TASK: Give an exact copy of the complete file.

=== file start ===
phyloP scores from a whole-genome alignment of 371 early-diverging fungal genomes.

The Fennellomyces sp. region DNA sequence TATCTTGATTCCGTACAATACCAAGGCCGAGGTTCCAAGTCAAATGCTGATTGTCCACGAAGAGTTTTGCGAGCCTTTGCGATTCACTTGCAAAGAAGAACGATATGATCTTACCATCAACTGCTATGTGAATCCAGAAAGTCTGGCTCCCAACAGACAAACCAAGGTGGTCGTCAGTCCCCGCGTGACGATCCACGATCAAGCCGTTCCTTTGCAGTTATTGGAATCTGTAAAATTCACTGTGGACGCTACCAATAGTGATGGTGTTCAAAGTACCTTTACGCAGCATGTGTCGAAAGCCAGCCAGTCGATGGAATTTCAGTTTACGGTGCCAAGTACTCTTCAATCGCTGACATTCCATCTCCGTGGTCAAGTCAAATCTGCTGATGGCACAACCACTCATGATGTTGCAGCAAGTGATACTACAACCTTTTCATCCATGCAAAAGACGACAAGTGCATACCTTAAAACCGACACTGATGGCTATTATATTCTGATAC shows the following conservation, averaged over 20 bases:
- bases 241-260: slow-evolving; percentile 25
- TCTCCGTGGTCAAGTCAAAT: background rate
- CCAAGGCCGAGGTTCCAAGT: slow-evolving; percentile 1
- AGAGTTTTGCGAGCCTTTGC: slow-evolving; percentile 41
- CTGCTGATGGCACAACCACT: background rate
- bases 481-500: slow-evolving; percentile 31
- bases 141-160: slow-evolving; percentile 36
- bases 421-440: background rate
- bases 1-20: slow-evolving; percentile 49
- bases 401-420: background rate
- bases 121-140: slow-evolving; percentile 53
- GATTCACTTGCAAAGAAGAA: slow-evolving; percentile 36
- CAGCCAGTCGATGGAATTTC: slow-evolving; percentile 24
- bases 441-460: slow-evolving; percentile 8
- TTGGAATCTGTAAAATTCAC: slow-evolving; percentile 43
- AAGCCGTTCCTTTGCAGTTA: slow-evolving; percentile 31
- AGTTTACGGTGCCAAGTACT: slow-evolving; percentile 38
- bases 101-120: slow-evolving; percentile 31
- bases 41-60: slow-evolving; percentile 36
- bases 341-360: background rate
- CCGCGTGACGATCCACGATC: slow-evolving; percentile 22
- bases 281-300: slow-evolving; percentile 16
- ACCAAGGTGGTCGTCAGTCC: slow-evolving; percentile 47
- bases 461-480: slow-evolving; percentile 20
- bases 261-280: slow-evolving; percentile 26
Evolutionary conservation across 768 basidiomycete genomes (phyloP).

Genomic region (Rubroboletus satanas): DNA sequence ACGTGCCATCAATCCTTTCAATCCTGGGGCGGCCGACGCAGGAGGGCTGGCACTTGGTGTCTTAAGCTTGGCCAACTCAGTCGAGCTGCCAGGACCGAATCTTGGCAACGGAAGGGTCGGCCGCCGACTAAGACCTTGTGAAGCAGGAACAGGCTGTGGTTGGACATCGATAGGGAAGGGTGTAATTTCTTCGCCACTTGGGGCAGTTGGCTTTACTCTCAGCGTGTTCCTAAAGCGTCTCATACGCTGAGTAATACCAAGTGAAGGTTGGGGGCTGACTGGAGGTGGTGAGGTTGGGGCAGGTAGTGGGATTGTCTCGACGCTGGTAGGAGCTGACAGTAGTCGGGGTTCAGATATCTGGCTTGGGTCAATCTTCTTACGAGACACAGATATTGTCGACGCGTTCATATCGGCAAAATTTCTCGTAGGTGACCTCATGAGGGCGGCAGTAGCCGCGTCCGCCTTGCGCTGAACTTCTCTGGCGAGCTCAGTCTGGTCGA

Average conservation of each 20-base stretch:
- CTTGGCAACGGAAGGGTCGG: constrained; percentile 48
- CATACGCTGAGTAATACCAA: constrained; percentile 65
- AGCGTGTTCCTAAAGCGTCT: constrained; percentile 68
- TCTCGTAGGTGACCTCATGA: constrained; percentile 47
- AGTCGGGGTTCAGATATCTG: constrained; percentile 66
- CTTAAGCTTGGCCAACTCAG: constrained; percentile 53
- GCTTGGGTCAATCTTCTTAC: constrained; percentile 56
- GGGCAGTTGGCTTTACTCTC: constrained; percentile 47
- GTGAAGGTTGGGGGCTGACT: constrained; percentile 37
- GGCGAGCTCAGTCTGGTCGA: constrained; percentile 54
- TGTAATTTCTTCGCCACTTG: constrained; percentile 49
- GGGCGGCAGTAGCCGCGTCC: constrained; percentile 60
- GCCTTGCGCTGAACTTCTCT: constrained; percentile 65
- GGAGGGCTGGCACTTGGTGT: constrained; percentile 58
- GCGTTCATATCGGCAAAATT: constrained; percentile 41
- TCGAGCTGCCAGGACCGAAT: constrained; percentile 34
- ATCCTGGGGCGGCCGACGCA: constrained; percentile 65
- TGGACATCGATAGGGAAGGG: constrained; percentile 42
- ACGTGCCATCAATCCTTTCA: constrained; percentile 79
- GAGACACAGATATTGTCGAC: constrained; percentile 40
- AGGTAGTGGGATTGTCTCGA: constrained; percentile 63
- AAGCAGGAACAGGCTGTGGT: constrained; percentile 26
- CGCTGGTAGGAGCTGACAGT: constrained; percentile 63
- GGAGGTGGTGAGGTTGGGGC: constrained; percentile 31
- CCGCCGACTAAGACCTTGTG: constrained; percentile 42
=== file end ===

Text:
phyloP scores from a whole-genome alignment of 371 early-diverging fungal genomes.

The Fennellomyces sp. region DNA sequence TATCTTGATTCCGTACAATACCAAGGCCGAGGTTCCAAGTCAAATGCTGATTGTCCACGAAGAGTTTTGCGAGCCTTTGCGATTCACTTGCAAAGAAGAACGATATGATCTTACCATCAACTGCTATGTGAATCCAGAAAGTCTGGCTCCCAACAGACAAACCAAGGTGGTCGTCAGTCCCCGCGTGACGATCCACGATCAAGCCGTTCCTTTGCAGTTATTGGAATCTGTAAAATTCACTGTGGACGCTACCAATAGTGATGGTGTTCAAAGTACCTTTACGCAGCATGTGTCGAAAGCCAGCCAGTCGATGGAATTTCAGTTTACGGTGCCAAGTACTCTTCAATCGCTGACATTCCATCTCCGTGGTCAAGTCAAATCTGCTGATGGCACAACCACTCATGATGTTGCAGCAAGTGATACTACAACCTTTTCATCCATGCAAAAGACGACAAGTGCATACCTTAAAACCGACACTGATGGCTATTATATTCTGATAC shows the following conservation, averaged over 20 bases:
- bases 241-260: slow-evolving; percentile 25
- TCTCCGTGGTCAAGTCAAAT: background rate
- CCAAGGCCGAGGTTCCAAGT: slow-evolving; percentile 1
- AGAGTTTTGCGAGCCTTTGC: slow-evolving; percentile 41
- CTGCTGATGGCACAACCACT: background rate
- bases 481-500: slow-evolving; percentile 31
- bases 141-160: slow-evolving; percentile 36
- bases 421-440: background rate
- bases 1-20: slow-evolving; percentile 49
- bases 401-420: background rate
- bases 121-140: slow-evolving; percentile 53
- GATTCACTTGCAAAGAAGAA: slow-evolving; percentile 36
- CAGCCAGTCGATGGAATTTC: slow-evolving; percentile 24
- bases 441-460: slow-evolving; percentile 8
- TTGGAATCTGTAAAATTCAC: slow-evolving; percentile 43
- AAGCCGTTCCTTTGCAGTTA: slow-evolving; percentile 31
- AGTTTACGGTGCCAAGTACT: slow-evolving; percentile 38
- bases 101-120: slow-evolving; percentile 31
- bases 41-60: slow-evolving; percentile 36
- bases 341-360: background rate
- CCGCGTGACGATCCACGATC: slow-evolving; percentile 22
- bases 281-300: slow-evolving; percentile 16
- ACCAAGGTGGTCGTCAGTCC: slow-evolving; percentile 47
- bases 461-480: slow-evolving; percentile 20
- bases 261-280: slow-evolving; percentile 26
Evolutionary conservation across 768 basidiomycete genomes (phyloP).

Genomic region (Rubroboletus satanas): DNA sequence ACGTGCCATCAATCCTTTCAATCCTGGGGCGGCCGACGCAGGAGGGCTGGCACTTGGTGTCTTAAGCTTGGCCAACTCAGTCGAGCTGCCAGGACCGAATCTTGGCAACGGAAGGGTCGGCCGCCGACTAAGACCTTGTGAAGCAGGAACAGGCTGTGGTTGGACATCGATAGGGAAGGGTGTAATTTCTTCGCCACTTGGGGCAGTTGGCTTTACTCTCAGCGTGTTCCTAAAGCGTCTCATACGCTGAGTAATACCAAGTGAAGGTTGGGGGCTGACTGGAGGTGGTGAGGTTGGGGCAGGTAGTGGGATTGTCTCGACGCTGGTAGGAGCTGACAGTAGTCGGGGTTCAGATATCTGGCTTGGGTCAATCTTCTTACGAGACACAGATATTGTCGACGCGTTCATATCGGCAAAATTTCTCGTAGGTGACCTCATGAGGGCGGCAGTAGCCGCGTCCGCCTTGCGCTGAACTTCTCTGGCGAGCTCAGTCTGGTCGA

Average conservation of each 20-base stretch:
- CTTGGCAACGGAAGGGTCGG: constrained; percentile 48
- CATACGCTGAGTAATACCAA: constrained; percentile 65
- AGCGTGTTCCTAAAGCGTCT: constrained; percentile 68
- TCTCGTAGGTGACCTCATGA: constrained; percentile 47
- AGTCGGGGTTCAGATATCTG: constrained; percentile 66
- CTTAAGCTTGGCCAACTCAG: constrained; percentile 53
- GCTTGGGTCAATCTTCTTAC: constrained; percentile 56
- GGGCAGTTGGCTTTACTCTC: constrained; percentile 47
- GTGAAGGTTGGGGGCTGACT: constrained; percentile 37
- GGCGAGCTCAGTCTGGTCGA: constrained; percentile 54
- TGTAATTTCTTCGCCACTTG: constrained; percentile 49
- GGGCGGCAGTAGCCGCGTCC: constrained; percentile 60
- GCCTTGCGCTGAACTTCTCT: constrained; percentile 65
- GGAGGGCTGGCACTTGGTGT: constrained; percentile 58
- GCGTTCATATCGGCAAAATT: constrained; percentile 41
- TCGAGCTGCCAGGACCGAAT: constrained; percentile 34
- ATCCTGGGGCGGCCGACGCA: constrained; percentile 65
- TGGACATCGATAGGGAAGGG: constrained; percentile 42
- ACGTGCCATCAATCCTTTCA: constrained; percentile 79
- GAGACACAGATATTGTCGAC: constrained; percentile 40
- AGGTAGTGGGATTGTCTCGA: constrained; percentile 63
- AAGCAGGAACAGGCTGTGGT: constrained; percentile 26
- CGCTGGTAGGAGCTGACAGT: constrained; percentile 63
- GGAGGTGGTGAGGTTGGGGC: constrained; percentile 31
- CCGCCGACTAAGACCTTGTG: constrained; percentile 42